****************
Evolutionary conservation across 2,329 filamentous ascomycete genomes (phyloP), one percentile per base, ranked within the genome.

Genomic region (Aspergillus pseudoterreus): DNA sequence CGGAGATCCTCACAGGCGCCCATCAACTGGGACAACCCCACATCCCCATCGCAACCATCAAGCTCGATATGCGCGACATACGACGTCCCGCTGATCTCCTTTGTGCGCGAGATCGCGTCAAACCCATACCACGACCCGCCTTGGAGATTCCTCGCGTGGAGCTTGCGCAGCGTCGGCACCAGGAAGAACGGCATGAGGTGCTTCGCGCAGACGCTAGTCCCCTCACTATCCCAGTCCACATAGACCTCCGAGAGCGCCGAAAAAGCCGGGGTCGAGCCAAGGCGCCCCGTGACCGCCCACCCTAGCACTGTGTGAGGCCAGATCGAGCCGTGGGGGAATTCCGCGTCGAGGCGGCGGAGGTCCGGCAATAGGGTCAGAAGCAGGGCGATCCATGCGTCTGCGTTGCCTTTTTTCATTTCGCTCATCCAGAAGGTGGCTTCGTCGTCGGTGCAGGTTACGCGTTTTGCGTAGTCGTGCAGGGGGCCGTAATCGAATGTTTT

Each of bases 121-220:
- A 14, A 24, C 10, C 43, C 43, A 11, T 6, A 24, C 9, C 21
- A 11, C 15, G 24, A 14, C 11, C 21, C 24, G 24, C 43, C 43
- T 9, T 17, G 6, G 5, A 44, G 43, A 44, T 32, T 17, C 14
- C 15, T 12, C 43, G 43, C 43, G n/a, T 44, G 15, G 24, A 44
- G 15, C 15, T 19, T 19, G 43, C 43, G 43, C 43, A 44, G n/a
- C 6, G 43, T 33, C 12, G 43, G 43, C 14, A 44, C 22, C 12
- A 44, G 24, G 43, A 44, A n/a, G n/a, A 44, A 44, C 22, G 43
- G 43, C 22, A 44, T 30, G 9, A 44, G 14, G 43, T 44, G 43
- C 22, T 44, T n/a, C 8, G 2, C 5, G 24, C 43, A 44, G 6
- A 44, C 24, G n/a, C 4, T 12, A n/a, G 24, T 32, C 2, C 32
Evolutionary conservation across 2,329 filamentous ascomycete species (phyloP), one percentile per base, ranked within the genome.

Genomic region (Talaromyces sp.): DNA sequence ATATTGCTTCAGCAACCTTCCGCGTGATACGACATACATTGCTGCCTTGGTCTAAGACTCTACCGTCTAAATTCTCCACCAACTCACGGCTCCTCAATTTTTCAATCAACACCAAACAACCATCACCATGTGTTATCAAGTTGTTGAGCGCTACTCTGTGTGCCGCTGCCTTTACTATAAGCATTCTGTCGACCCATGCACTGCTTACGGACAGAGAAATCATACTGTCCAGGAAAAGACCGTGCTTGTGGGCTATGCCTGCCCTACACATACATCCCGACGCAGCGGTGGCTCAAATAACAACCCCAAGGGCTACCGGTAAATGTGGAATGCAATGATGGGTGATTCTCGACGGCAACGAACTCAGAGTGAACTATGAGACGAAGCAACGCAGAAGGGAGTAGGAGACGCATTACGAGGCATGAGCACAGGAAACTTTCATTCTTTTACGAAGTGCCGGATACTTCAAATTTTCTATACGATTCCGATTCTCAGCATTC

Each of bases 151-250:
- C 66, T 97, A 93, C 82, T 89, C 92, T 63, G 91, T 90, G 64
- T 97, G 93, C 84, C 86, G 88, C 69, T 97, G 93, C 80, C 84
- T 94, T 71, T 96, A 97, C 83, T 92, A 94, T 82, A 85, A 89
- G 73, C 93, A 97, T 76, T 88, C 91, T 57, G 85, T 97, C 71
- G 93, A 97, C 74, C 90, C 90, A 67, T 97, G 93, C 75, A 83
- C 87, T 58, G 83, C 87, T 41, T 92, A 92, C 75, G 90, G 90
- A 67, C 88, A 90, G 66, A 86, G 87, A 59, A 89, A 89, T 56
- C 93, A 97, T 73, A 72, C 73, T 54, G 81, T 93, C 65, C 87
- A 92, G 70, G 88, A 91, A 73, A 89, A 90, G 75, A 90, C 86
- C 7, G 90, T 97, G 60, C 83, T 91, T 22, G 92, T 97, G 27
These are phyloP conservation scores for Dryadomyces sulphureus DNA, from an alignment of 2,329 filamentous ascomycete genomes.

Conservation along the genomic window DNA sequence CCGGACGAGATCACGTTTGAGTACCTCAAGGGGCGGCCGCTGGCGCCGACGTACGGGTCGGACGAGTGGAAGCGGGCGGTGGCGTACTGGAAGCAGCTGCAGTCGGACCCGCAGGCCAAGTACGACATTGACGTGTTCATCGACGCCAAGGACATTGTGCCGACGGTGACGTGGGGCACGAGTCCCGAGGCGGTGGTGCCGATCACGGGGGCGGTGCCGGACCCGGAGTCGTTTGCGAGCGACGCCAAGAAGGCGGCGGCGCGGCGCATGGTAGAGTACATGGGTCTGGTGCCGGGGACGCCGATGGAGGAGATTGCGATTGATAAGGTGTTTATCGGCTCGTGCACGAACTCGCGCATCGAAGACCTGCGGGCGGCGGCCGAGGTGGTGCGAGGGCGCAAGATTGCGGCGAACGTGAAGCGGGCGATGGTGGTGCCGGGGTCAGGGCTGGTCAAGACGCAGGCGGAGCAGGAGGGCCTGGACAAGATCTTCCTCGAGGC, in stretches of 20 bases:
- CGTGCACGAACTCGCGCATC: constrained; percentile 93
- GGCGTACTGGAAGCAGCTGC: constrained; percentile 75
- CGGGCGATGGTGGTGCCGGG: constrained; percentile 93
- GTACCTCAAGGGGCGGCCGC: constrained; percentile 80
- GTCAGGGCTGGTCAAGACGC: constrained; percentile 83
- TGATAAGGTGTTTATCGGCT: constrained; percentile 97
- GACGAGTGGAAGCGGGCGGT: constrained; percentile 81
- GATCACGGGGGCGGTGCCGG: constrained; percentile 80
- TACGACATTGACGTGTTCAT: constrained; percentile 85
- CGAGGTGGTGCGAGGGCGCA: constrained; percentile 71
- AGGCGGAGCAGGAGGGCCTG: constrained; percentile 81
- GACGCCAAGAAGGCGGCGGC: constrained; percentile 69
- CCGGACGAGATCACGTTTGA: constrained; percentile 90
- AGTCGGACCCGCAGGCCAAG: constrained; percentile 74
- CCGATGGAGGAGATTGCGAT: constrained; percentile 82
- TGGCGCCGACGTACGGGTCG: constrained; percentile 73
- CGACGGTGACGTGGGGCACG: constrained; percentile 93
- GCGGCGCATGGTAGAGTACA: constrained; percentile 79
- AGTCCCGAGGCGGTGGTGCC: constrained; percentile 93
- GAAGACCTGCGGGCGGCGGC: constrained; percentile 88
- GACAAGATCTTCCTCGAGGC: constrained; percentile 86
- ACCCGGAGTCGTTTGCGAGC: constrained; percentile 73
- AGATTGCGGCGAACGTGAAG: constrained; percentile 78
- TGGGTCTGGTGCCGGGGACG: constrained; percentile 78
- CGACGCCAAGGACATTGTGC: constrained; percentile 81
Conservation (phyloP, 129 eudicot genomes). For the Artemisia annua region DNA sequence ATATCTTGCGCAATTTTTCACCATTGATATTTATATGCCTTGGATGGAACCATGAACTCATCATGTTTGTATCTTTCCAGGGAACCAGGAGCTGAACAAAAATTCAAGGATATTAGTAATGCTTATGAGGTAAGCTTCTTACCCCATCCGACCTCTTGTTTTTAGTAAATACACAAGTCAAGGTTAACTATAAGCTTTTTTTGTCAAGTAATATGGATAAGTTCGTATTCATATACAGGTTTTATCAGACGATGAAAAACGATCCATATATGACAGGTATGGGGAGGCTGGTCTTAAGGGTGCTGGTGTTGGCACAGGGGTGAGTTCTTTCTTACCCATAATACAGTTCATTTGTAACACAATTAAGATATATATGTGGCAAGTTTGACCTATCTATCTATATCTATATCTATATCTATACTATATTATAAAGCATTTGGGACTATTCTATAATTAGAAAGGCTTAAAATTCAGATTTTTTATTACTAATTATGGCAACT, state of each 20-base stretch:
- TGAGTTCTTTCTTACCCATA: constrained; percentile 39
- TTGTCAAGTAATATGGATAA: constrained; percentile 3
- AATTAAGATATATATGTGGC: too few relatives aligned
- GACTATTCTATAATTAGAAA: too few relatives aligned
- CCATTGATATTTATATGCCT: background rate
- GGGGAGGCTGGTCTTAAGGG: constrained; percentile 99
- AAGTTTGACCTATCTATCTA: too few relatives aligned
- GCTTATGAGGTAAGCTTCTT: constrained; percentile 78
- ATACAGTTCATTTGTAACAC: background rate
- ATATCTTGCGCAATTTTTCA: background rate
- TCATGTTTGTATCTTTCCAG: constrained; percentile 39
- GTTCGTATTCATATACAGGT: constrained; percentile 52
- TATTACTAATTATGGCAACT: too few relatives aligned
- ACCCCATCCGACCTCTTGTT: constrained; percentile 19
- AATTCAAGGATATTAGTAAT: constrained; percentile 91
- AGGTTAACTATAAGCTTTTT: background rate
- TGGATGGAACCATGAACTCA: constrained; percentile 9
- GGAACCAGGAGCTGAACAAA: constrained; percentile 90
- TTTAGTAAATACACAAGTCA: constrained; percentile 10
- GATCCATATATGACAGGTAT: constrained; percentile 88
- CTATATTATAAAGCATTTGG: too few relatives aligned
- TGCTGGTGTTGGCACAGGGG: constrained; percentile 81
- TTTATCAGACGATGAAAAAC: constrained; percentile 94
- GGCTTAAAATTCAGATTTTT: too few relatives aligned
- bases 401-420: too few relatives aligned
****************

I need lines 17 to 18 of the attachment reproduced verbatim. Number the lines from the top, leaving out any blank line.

- C 66, T 97, A 93, C 82, T 89, C 92, T 63, G 91, T 90, G 64
- T 97, G 93, C 84, C 86, G 88, C 69, T 97, G 93, C 80, C 84